Originally published on cbc.ca/sports
Video games are no longer child’s play. In fact, they may very well be the next great cultural craze.
When Riot Games announced that Toronto would host its North American League of Legends (LoL) Championship Series Summer Finals in August, the eSports event at the Air Canada Centre sold out in less than a day.
The home of the Maple Leafs and Raptors was taken over by 15,000 fans for what, at its most basic, is an online game of capture the flag featuring swords and sorcerers. It may sounds crazy to some, but what Canadians experienced at the ACC is only a taste of a much larger global phenomenon.
While many think of video games as the pastime of basement dwelling teenagers, they have now taken centre stage at some of the world’s most iconic stadiums. Properties like LoL, Counter Strike and Dota2 have thriving international championship circuits, with astonishing prize pools up for grabs, such as Dota2’s $20 million US this past August.
According to SuperData, a research firm that monitors eSports, total 2016 viewership exceeds 216 million. These figures, which are comparable to cable TV, have caught the attention of some of the world’s largest companies. Amazon, for instance, paid just under $1 billion, in 2014, to acquire Twitch, a popular eSports streaming service.
But Amazon isn’t the only one eager to gain. These eSport events, if not the players themselves, are often sponsored by companies such as Coca-Cola, Google, American Express, Red Bull and Ford.
The influx of major advertisers mirrors the influx of fans – where there are eyeballs, there are sponsors. Last year’s LoL finals drew 36 million online viewers. That’s higher than the 2015 World Series finale (12.2 million) as well as Game 7 of the 2016 NBA Finals (30.8 million).
A Canadian story
While Canada is slowly catching up to the rest of the world in terms of mainstream recognition of eSports, the awakening will be a pleasant one. Canadians aren’t only competing, but thriving at the highest levels.
At the recent LoL event in Toronto, three Canadians were present in a tournament which pitted North America’s top four teams against each other to determine who qualifies for the world finals.
But since teams are divided by international regions, instead of countries, Canadian players aren’t always celebrated, says Reiyyan (Rei) Nizami, team manager for the University of Toronto’s League of Legend’s Association.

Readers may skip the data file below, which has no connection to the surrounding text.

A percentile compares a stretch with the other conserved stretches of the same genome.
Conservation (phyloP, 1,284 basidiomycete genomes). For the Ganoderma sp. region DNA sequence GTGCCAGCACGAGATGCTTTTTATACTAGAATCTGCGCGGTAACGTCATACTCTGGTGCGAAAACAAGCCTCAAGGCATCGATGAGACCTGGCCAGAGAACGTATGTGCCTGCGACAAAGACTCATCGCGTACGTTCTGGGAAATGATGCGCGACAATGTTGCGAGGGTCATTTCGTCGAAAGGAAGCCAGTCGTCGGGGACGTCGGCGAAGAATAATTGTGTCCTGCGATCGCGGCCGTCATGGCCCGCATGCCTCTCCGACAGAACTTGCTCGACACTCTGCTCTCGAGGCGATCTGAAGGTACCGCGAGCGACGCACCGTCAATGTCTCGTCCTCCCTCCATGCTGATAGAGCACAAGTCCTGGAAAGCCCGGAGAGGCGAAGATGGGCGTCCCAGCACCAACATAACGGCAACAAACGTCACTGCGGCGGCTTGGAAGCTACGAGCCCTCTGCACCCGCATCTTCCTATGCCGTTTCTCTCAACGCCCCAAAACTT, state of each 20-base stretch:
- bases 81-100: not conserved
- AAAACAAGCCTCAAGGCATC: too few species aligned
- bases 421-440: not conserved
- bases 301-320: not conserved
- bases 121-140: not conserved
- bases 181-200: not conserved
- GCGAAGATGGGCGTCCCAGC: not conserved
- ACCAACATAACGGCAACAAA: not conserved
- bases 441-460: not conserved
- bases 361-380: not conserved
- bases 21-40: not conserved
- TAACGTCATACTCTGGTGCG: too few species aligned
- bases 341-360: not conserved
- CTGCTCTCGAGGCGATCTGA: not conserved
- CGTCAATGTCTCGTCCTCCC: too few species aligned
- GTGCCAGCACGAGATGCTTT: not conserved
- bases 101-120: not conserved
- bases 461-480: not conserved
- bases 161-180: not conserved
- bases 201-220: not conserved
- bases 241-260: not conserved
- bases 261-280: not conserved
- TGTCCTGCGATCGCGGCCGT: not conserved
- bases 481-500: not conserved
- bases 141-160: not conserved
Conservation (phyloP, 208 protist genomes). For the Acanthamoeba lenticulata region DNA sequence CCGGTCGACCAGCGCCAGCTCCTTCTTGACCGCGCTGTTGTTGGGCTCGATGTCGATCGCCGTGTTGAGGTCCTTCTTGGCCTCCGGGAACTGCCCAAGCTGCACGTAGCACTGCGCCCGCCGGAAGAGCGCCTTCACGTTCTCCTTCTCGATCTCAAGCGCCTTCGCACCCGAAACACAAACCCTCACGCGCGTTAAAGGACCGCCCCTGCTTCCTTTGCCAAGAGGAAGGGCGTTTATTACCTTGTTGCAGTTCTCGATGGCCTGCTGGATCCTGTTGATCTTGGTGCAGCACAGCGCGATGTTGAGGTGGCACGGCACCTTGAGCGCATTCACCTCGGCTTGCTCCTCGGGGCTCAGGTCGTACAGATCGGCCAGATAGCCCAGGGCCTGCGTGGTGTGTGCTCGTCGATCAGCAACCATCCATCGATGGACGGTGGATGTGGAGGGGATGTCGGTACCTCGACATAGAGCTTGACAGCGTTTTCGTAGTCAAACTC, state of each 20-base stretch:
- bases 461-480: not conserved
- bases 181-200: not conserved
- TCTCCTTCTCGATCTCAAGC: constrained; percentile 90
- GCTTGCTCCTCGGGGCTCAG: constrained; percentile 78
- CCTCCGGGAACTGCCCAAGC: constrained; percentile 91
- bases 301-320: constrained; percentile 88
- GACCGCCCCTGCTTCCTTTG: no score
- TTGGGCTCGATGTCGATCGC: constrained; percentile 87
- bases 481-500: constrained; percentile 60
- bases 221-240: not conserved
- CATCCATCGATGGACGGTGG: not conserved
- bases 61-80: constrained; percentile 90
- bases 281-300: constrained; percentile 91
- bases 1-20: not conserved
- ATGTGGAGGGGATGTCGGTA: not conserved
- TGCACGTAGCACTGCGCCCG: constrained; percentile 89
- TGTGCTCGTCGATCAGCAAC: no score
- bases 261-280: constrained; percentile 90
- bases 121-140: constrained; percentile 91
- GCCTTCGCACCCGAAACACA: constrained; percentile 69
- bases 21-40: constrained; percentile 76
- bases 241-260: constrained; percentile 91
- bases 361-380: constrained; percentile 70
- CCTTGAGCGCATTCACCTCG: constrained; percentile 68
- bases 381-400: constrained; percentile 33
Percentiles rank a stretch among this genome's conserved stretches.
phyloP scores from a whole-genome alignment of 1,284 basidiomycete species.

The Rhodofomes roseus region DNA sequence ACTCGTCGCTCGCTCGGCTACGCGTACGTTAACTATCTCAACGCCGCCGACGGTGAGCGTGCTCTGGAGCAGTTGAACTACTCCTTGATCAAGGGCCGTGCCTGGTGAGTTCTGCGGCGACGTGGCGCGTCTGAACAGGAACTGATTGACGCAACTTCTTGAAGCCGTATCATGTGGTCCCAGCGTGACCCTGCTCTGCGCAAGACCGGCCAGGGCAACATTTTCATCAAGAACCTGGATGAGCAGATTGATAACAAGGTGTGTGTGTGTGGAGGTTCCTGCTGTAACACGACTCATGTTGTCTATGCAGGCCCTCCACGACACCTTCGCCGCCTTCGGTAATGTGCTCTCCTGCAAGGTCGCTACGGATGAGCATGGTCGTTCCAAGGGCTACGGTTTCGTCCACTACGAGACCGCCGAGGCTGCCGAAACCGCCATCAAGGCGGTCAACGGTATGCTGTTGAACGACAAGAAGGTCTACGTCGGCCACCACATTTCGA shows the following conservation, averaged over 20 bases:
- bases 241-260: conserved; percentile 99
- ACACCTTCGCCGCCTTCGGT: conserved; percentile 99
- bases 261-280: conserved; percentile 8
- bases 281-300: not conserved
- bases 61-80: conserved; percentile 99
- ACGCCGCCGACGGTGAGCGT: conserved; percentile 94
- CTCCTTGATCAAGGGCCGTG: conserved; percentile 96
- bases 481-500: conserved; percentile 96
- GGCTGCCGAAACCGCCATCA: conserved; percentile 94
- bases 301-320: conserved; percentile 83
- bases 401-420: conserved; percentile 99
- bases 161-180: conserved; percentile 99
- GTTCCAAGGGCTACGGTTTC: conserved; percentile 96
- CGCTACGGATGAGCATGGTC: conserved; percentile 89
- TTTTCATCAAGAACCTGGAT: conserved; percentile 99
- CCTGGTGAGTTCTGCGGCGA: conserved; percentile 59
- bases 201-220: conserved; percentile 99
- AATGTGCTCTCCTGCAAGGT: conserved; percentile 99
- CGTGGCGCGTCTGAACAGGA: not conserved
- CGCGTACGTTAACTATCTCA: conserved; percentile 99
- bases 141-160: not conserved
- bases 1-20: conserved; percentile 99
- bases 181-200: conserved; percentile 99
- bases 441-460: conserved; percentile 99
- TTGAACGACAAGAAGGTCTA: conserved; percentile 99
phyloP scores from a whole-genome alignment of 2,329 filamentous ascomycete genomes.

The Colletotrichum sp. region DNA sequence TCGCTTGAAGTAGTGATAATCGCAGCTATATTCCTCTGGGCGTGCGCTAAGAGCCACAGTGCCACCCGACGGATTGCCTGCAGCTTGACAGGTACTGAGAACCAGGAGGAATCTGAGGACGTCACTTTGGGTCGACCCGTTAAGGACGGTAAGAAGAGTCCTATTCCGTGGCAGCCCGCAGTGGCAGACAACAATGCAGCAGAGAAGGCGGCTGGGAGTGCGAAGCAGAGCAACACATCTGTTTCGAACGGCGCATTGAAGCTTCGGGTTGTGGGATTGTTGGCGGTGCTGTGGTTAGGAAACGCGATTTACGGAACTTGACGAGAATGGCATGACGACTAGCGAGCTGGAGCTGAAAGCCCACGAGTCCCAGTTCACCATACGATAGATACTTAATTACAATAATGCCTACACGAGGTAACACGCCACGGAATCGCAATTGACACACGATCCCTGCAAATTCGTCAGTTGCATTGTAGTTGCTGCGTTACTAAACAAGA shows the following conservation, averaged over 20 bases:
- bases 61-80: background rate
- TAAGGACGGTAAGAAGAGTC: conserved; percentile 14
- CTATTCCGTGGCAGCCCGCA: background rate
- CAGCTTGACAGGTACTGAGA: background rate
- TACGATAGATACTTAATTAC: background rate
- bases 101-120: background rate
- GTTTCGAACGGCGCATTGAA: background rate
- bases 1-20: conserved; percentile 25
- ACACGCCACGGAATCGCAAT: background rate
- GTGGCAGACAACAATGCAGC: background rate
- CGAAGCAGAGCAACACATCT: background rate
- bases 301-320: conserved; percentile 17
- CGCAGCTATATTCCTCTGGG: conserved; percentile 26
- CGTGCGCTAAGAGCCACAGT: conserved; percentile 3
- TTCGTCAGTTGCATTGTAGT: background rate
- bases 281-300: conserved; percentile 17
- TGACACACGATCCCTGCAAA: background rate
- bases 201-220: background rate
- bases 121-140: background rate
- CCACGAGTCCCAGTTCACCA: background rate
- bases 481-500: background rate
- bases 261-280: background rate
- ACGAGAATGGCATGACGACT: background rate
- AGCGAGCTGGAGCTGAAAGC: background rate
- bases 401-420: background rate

Except at the ACC, when all three – draped in Canadian flags – received standing ovations from the sold-out crowd.
The best known of these players is Jason Tran, aka “WildTurtle”, whose team Immortals was narrowly eliminated from advancing to October’s finals which will take place across the U.S. from New York City’s Madison Square Garden to the Staples Center in Los Angeles.
For Nizami, the real treat was seeing rookie sensations Andy “Smoothie” Ta and Vincent “Biofrost” Wang, Nizami’s former teammate, take centre stage.
“It’s crazy to think that no one knew who Biofrost was eight months ago,” Nizami said. “Now he has over 51,000 followers on Twitter and is probably rookie of the season.”
While still niche, fans are already following the exploits of WildTurtle, Smoothie and Biofrost just as they would Sidney Crosby or LeBron James. After all, in their eyes, the comebacks, upsets and excitement, even if led by a series of fantastical computer controlled characters, are no less amazing, except for one exception—those behind the keyboard are often far more relatable, since their stardom is directly fuelled by fan engagement.
This doesn’t mean anyone can just join the competitive circuit. Like any other sport, the majority eventually get relegated to the sidelines.
According to Riot, players start to fall out of the top rankings at the age of 25. That’s because the hand-eye coordination that’s required to play at the elite level is intense.
“You’re not running across a field and sweating, but top player are making in excess of 400 actions per minute, so your brain is constantly working,” Nizami said.
Achieving this level of endurance requires training. Professional teams not only live together in gaming houses, but practice upwards of 10 hours per day. Burnout is a constant issue, one that teams try to mitigate by hiring nutritionists and sports psychologists.
To ensure a constant supply of players, Riot has also created a collegiate league to serve as a feeder system where students compete for tuition money.
Nizami says approximately 300 colleges enrolled last year. Some American schools have even started handing out scholarships to attract top LoL players.
Nizami hopes Canadian schools will follow but says “we haven’t gotten a lot of love.”
But after the success at the ACC he hopes this is finally about to change. “When we started [the UofT chapter] we were only 20 guys, now we’re in the thousands.”